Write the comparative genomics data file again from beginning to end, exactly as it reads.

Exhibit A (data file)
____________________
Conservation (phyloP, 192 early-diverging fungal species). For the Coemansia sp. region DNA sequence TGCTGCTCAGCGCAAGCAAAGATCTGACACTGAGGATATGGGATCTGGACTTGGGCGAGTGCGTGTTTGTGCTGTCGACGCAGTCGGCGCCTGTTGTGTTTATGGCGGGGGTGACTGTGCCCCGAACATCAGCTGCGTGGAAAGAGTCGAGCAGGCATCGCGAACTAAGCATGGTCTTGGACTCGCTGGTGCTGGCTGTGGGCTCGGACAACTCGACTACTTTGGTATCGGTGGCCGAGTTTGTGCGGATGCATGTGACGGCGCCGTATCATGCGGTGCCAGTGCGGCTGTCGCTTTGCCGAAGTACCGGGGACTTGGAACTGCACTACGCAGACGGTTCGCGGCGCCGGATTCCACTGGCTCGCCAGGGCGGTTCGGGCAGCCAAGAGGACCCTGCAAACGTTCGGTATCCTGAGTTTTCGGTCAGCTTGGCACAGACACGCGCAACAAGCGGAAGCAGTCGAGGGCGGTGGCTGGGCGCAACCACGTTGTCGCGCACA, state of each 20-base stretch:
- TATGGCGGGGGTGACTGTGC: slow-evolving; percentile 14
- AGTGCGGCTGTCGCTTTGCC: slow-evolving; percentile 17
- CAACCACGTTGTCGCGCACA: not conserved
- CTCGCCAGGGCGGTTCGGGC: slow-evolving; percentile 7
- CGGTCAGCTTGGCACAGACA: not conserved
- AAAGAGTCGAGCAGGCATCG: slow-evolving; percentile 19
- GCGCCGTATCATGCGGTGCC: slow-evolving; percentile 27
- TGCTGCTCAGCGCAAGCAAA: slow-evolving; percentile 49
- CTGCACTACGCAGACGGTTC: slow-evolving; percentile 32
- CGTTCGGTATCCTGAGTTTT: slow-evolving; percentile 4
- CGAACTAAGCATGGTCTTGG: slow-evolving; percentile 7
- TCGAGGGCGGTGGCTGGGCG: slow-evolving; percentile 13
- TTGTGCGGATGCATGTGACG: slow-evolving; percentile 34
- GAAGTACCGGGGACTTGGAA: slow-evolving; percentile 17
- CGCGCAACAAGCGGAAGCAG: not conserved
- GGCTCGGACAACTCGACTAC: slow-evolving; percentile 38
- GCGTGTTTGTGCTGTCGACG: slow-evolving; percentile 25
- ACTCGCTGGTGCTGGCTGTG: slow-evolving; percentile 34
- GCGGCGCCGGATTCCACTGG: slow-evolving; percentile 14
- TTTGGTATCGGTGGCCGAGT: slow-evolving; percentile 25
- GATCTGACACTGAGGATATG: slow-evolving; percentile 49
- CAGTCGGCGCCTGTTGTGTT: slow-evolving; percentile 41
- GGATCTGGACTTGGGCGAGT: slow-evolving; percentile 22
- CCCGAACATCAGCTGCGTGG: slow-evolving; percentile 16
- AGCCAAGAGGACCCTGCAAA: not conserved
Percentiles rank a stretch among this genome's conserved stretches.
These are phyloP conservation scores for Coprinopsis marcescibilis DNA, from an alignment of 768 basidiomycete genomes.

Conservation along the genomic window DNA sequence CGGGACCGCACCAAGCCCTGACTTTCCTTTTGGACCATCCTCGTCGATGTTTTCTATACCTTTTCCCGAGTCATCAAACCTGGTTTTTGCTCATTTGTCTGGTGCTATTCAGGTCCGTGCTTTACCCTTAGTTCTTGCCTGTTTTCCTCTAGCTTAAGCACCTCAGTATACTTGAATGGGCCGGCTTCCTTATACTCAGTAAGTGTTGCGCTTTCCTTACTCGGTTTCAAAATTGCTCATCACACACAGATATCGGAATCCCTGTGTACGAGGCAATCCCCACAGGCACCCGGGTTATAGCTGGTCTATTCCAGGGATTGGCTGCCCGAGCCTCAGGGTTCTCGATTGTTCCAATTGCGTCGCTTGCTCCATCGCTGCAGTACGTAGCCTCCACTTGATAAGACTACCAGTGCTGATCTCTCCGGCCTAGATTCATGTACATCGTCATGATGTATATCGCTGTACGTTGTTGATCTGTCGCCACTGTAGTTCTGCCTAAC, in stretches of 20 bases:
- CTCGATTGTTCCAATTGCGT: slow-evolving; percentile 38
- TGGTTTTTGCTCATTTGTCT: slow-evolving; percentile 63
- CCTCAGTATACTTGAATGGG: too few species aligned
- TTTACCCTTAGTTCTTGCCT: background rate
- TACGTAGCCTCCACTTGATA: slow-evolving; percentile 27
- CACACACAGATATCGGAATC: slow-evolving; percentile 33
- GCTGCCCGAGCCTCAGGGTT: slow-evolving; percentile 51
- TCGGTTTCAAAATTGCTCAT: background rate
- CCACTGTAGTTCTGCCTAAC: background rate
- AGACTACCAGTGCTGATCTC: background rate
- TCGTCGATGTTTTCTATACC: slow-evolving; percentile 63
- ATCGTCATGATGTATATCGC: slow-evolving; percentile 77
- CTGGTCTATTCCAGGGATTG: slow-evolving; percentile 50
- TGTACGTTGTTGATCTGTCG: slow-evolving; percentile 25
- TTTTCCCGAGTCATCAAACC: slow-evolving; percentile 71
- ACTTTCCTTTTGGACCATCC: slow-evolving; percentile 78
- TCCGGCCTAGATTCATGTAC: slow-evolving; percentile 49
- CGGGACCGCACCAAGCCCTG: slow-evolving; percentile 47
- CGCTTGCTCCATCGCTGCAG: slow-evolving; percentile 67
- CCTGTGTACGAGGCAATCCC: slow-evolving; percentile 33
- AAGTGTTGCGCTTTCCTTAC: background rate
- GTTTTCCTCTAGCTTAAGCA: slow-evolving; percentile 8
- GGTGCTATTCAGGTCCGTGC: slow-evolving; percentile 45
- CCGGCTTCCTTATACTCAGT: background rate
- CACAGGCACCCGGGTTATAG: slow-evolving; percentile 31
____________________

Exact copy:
Conservation (phyloP, 192 early-diverging fungal species). For the Coemansia sp. region DNA sequence TGCTGCTCAGCGCAAGCAAAGATCTGACACTGAGGATATGGGATCTGGACTTGGGCGAGTGCGTGTTTGTGCTGTCGACGCAGTCGGCGCCTGTTGTGTTTATGGCGGGGGTGACTGTGCCCCGAACATCAGCTGCGTGGAAAGAGTCGAGCAGGCATCGCGAACTAAGCATGGTCTTGGACTCGCTGGTGCTGGCTGTGGGCTCGGACAACTCGACTACTTTGGTATCGGTGGCCGAGTTTGTGCGGATGCATGTGACGGCGCCGTATCATGCGGTGCCAGTGCGGCTGTCGCTTTGCCGAAGTACCGGGGACTTGGAACTGCACTACGCAGACGGTTCGCGGCGCCGGATTCCACTGGCTCGCCAGGGCGGTTCGGGCAGCCAAGAGGACCCTGCAAACGTTCGGTATCCTGAGTTTTCGGTCAGCTTGGCACAGACACGCGCAACAAGCGGAAGCAGTCGAGGGCGGTGGCTGGGCGCAACCACGTTGTCGCGCACA, state of each 20-base stretch:
- TATGGCGGGGGTGACTGTGC: slow-evolving; percentile 14
- AGTGCGGCTGTCGCTTTGCC: slow-evolving; percentile 17
- CAACCACGTTGTCGCGCACA: not conserved
- CTCGCCAGGGCGGTTCGGGC: slow-evolving; percentile 7
- CGGTCAGCTTGGCACAGACA: not conserved
- AAAGAGTCGAGCAGGCATCG: slow-evolving; percentile 19
- GCGCCGTATCATGCGGTGCC: slow-evolving; percentile 27
- TGCTGCTCAGCGCAAGCAAA: slow-evolving; percentile 49
- CTGCACTACGCAGACGGTTC: slow-evolving; percentile 32
- CGTTCGGTATCCTGAGTTTT: slow-evolving; percentile 4
- CGAACTAAGCATGGTCTTGG: slow-evolving; percentile 7
- TCGAGGGCGGTGGCTGGGCG: slow-evolving; percentile 13
- TTGTGCGGATGCATGTGACG: slow-evolving; percentile 34
- GAAGTACCGGGGACTTGGAA: slow-evolving; percentile 17
- CGCGCAACAAGCGGAAGCAG: not conserved
- GGCTCGGACAACTCGACTAC: slow-evolving; percentile 38
- GCGTGTTTGTGCTGTCGACG: slow-evolving; percentile 25
- ACTCGCTGGTGCTGGCTGTG: slow-evolving; percentile 34
- GCGGCGCCGGATTCCACTGG: slow-evolving; percentile 14
- TTTGGTATCGGTGGCCGAGT: slow-evolving; percentile 25
- GATCTGACACTGAGGATATG: slow-evolving; percentile 49
- CAGTCGGCGCCTGTTGTGTT: slow-evolving; percentile 41
- GGATCTGGACTTGGGCGAGT: slow-evolving; percentile 22
- CCCGAACATCAGCTGCGTGG: slow-evolving; percentile 16
- AGCCAAGAGGACCCTGCAAA: not conserved
Percentiles rank a stretch among this genome's conserved stretches.
These are phyloP conservation scores for Coprinopsis marcescibilis DNA, from an alignment of 768 basidiomycete genomes.

Conservation along the genomic window DNA sequence CGGGACCGCACCAAGCCCTGACTTTCCTTTTGGACCATCCTCGTCGATGTTTTCTATACCTTTTCCCGAGTCATCAAACCTGGTTTTTGCTCATTTGTCTGGTGCTATTCAGGTCCGTGCTTTACCCTTAGTTCTTGCCTGTTTTCCTCTAGCTTAAGCACCTCAGTATACTTGAATGGGCCGGCTTCCTTATACTCAGTAAGTGTTGCGCTTTCCTTACTCGGTTTCAAAATTGCTCATCACACACAGATATCGGAATCCCTGTGTACGAGGCAATCCCCACAGGCACCCGGGTTATAGCTGGTCTATTCCAGGGATTGGCTGCCCGAGCCTCAGGGTTCTCGATTGTTCCAATTGCGTCGCTTGCTCCATCGCTGCAGTACGTAGCCTCCACTTGATAAGACTACCAGTGCTGATCTCTCCGGCCTAGATTCATGTACATCGTCATGATGTATATCGCTGTACGTTGTTGATCTGTCGCCACTGTAGTTCTGCCTAAC, in stretches of 20 bases:
- CTCGATTGTTCCAATTGCGT: slow-evolving; percentile 38
- TGGTTTTTGCTCATTTGTCT: slow-evolving; percentile 63
- CCTCAGTATACTTGAATGGG: too few species aligned
- TTTACCCTTAGTTCTTGCCT: background rate
- TACGTAGCCTCCACTTGATA: slow-evolving; percentile 27
- CACACACAGATATCGGAATC: slow-evolving; percentile 33
- GCTGCCCGAGCCTCAGGGTT: slow-evolving; percentile 51
- TCGGTTTCAAAATTGCTCAT: background rate
- CCACTGTAGTTCTGCCTAAC: background rate
- AGACTACCAGTGCTGATCTC: background rate
- TCGTCGATGTTTTCTATACC: slow-evolving; percentile 63
- ATCGTCATGATGTATATCGC: slow-evolving; percentile 77
- CTGGTCTATTCCAGGGATTG: slow-evolving; percentile 50
- TGTACGTTGTTGATCTGTCG: slow-evolving; percentile 25
- TTTTCCCGAGTCATCAAACC: slow-evolving; percentile 71
- ACTTTCCTTTTGGACCATCC: slow-evolving; percentile 78
- TCCGGCCTAGATTCATGTAC: slow-evolving; percentile 49
- CGGGACCGCACCAAGCCCTG: slow-evolving; percentile 47
- CGCTTGCTCCATCGCTGCAG: slow-evolving; percentile 67
- CCTGTGTACGAGGCAATCCC: slow-evolving; percentile 33
- AAGTGTTGCGCTTTCCTTAC: background rate
- GTTTTCCTCTAGCTTAAGCA: slow-evolving; percentile 8
- GGTGCTATTCAGGTCCGTGC: slow-evolving; percentile 45
- CCGGCTTCCTTATACTCAGT: background rate
- CACAGGCACCCGGGTTATAG: slow-evolving; percentile 31